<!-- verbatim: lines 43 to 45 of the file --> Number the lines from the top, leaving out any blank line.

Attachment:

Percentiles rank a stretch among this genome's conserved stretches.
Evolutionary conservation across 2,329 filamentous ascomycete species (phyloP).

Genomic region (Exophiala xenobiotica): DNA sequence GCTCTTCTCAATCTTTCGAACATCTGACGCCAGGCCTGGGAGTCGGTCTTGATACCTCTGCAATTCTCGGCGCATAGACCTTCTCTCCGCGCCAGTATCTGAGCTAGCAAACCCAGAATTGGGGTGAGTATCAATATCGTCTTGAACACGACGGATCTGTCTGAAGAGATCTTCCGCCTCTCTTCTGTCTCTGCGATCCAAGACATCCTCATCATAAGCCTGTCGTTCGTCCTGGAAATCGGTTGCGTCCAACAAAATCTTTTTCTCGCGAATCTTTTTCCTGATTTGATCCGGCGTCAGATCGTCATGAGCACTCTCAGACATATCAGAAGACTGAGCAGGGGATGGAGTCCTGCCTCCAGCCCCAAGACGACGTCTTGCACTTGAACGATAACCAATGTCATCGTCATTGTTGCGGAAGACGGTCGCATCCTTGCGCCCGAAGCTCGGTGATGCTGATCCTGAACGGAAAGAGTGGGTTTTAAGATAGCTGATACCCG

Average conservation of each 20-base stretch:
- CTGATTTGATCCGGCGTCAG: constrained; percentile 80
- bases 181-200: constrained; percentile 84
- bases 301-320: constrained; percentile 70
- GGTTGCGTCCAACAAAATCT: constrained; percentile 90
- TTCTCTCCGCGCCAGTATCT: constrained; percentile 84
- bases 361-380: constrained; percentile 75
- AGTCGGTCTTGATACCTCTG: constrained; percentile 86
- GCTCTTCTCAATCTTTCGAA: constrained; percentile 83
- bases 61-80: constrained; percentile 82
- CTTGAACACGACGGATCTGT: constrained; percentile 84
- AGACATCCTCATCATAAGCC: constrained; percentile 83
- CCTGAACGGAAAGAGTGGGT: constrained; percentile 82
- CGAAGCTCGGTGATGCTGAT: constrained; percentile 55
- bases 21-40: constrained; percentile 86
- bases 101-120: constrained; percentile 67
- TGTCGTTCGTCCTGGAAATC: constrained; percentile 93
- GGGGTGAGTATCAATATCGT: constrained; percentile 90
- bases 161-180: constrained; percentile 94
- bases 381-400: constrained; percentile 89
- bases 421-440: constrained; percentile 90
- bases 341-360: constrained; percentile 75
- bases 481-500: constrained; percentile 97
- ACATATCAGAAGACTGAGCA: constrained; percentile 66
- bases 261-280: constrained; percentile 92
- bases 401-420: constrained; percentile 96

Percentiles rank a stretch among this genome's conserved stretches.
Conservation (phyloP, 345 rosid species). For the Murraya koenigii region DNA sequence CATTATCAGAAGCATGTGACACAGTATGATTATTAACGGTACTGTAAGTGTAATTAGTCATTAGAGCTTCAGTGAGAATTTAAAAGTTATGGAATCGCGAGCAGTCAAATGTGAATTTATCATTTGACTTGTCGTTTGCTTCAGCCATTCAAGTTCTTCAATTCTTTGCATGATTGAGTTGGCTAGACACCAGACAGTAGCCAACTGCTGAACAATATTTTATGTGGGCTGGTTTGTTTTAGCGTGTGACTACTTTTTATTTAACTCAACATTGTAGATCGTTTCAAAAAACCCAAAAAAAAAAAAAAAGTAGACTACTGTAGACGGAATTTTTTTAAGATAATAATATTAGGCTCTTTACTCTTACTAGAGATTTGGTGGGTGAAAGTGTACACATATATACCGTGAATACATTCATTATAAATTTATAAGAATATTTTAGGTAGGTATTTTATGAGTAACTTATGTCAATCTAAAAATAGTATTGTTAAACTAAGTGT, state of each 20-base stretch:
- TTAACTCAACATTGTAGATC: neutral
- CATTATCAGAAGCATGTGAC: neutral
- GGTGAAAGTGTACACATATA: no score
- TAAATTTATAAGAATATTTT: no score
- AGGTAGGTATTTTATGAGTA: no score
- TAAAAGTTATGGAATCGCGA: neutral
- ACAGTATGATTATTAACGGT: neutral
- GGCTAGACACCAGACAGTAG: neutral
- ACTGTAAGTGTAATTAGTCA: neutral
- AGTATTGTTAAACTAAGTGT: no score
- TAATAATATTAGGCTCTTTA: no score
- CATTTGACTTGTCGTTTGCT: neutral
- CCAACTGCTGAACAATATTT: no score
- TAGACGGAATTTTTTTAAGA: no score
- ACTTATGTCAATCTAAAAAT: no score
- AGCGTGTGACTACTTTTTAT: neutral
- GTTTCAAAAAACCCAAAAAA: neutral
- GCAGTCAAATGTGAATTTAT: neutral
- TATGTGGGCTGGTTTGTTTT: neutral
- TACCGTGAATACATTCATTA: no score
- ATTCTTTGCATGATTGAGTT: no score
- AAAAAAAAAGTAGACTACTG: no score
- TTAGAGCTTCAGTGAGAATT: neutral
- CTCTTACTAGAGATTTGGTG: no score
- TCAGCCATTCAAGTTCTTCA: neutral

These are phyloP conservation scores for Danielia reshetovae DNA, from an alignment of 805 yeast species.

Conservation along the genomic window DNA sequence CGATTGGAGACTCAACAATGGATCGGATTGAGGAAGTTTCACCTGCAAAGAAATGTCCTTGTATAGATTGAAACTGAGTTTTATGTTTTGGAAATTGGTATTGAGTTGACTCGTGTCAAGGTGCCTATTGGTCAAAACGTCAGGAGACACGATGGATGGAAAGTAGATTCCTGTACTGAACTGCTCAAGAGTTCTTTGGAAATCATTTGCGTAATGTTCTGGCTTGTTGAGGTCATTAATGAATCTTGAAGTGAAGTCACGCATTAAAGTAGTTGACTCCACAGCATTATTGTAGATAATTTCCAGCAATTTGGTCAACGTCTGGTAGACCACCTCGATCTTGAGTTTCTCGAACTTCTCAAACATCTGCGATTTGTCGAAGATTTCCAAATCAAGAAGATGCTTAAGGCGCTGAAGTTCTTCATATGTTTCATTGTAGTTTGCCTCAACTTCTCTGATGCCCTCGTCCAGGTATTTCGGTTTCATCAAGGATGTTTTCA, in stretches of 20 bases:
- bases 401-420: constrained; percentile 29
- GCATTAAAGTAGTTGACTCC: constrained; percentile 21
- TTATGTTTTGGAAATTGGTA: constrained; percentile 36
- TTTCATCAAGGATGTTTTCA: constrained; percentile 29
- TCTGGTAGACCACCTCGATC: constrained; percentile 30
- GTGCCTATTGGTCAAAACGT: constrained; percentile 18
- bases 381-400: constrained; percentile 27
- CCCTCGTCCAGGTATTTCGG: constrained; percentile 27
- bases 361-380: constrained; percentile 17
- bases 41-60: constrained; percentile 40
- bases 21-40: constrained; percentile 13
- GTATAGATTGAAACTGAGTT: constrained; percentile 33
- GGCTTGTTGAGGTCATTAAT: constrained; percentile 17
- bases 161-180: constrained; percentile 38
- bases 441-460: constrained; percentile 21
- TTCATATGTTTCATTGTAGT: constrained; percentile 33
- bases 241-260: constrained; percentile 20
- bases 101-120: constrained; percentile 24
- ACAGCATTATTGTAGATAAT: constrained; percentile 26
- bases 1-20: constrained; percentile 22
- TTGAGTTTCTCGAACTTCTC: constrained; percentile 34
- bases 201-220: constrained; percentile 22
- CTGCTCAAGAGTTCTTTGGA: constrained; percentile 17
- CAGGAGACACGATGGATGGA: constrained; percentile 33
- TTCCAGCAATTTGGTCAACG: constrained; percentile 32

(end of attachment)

- CATTTGACTTGTCGTTTGCT: neutral
- CCAACTGCTGAACAATATTT: no score
- TAGACGGAATTTTTTTAAGA: no score